7 Practical Tips on Apartment Hospitality

Last week I wrote a review of a fabulous book called “Practicing Hospitality: The Joy of Serving Others” and also shared 10 great resources to help you get started with practicing hospitality.

These posts spurred on some discussion of hospitality and how to really practice it. I know that living in an apartment, condo, or small house can make hospitality feel like a chore or nearly impossible! But I am here to give you some encouragement. Practicing hospitality in small spaces is doable!

Hubby and I live in an apartment and understand full well that apartment living poses its own unique  problems to practicing hospitality.

One wonderful new blogging friend asked:

Question- do you ever find it difficult for others (who are not in the same situation of apartment living or not your age) to accept your invite? Sadly, I feel like invitations to join in dinner at an apartment is countered with a request to meet in the invitee’s house instead or just wait until we’re “settled” (ie in a house). I whole-heartedly believe that we can (and should!) come together in hospitality regardless of the meeting place. Yet, that doesn’t appear to be universal. I’ve considered that perhaps we need to just focus on our age or also apartment living, but then this feel contrary to the concept of open hospitality. Do you have any tips or tricks for opening your apartment home in hospitality and those invitations be accepted?

I am so glad that she asked this question. Hospitality in an apartment can be tough and poses challenges that those living in a house do not always share. I asked my lovely friend and mentor Wendy from Faith’s Firm Foundations her thoughts on this and got some great feedback. She is on the other side of this question, she has a house and a family and offered some great advice on this subject. So here is a mix of our responses on the subject.

7 Practical Tips on Apartment Hospitality

1) Don’t Take it Personally

Usually (if not always) the families who ask instead to have the dinner, lunch or get together at their house are doing it because they are uncomfortable in some way or don’t want to be a burden.

Wendy points out,

The people who offer to have the get-together at their house might be good-heartedly thinking of the apartment-dweller’s finances and inconvenience in having their family over.

Often a young couple is in an apartment until they can buy a house and are often times starting out in marriage and in life. A large family may feel like a burden to the apartment-dwellers, so out of a kind heart they don’t want to put that burden on you. Try to understand where the family is coming from, and if that family never visits your house, then be thankful to get to know them and don’t feel hurt by the request.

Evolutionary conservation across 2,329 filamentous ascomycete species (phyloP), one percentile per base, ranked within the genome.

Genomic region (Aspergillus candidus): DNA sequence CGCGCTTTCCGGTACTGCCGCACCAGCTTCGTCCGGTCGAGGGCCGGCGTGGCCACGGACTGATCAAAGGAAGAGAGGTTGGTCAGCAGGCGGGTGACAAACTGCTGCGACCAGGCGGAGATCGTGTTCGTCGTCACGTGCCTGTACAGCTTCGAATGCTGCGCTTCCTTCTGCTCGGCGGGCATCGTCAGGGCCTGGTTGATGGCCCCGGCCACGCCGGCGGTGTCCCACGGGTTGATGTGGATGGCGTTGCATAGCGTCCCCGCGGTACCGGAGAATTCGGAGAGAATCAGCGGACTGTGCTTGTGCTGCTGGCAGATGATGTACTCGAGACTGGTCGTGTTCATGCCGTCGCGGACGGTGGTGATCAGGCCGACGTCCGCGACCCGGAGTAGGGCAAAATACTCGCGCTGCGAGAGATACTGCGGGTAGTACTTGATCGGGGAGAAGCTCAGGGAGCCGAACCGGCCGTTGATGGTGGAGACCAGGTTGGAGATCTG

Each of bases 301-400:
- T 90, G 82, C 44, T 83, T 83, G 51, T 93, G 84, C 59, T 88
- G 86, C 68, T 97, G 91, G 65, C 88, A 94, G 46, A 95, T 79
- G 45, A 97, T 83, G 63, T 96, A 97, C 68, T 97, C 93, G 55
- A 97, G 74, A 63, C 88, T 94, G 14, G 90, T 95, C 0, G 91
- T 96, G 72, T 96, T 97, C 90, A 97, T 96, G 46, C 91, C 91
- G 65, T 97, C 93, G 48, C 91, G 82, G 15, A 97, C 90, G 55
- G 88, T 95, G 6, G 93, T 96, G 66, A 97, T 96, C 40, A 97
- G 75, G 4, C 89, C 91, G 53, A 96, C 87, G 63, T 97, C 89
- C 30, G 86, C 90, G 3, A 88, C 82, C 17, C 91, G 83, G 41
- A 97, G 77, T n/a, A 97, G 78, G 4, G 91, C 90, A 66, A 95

2) The Culture Doesn’t Teach Hospitality: Be Patient

Hospitality is mostly a lost practice in our culture today. Families within and outside the church are often not familiar and may not be comfortable with hospitality. When you invite a family over for dinner this may be the first time they have been invited to someone’s house in a very long time. We get used to having friends and family over in our culture, but we are not used to inviting total or near strangers over to share a meal.

Many families may be uncomfortable with this and thus caught off guard and instead it is easier for them to have it at their house. Go with the flow and get to know the family. When you know them better you can invite them over to your apartment again.

3) Keep Families with Children in Mind

Families with children, especially young children, can be very conscious of the mess their children might make, the room they take up and the noise level. Again, families may not want to burden you with this and also as Wendy so wisely puts it,

The family could be very aware of the work the apartment-dweller will have to do in order to host a family, perhaps their children are not as well trained as they’d like, and they’re concerned that their children will break things in an apartment, or make too much noise and disturb others in the building.

Families may be declining your invitation due to embarrassment at how their children might act at someone else’s house or apartment. Keep this mind and watch when you go to their house how they deal with their children as dinner time and how early they go to bed.

We have had friends who prefer to have us to their house instead of our apartment so that they could put their kids to sleep in their own beds and we have more free time to talk and play games.

4) Make it Easy for the Family

Living in an apartment, we get used to where you are to park and how to find your apartment. But an apartment complex can be so confusing to a new comer! Wendy shares,

Sometimes coming to a building at night also can be intimidating, and even scary for some, and the apartment person should realize that their guests may not be familiar with the area, the apartment complex, or how to get in, where to park, etc.,

Some may feel that it is easier just to invite you to their house where you can pull up into the driveway and walk right in the house. So always make it easy for the family you are inviting over. Wendy shares,

Perhaps there could be ways to make this easier–invite them to follow you home after church, in daylight, be outside to greet them, and show them the way to your apartment, walk them to their car, provide a map to the building.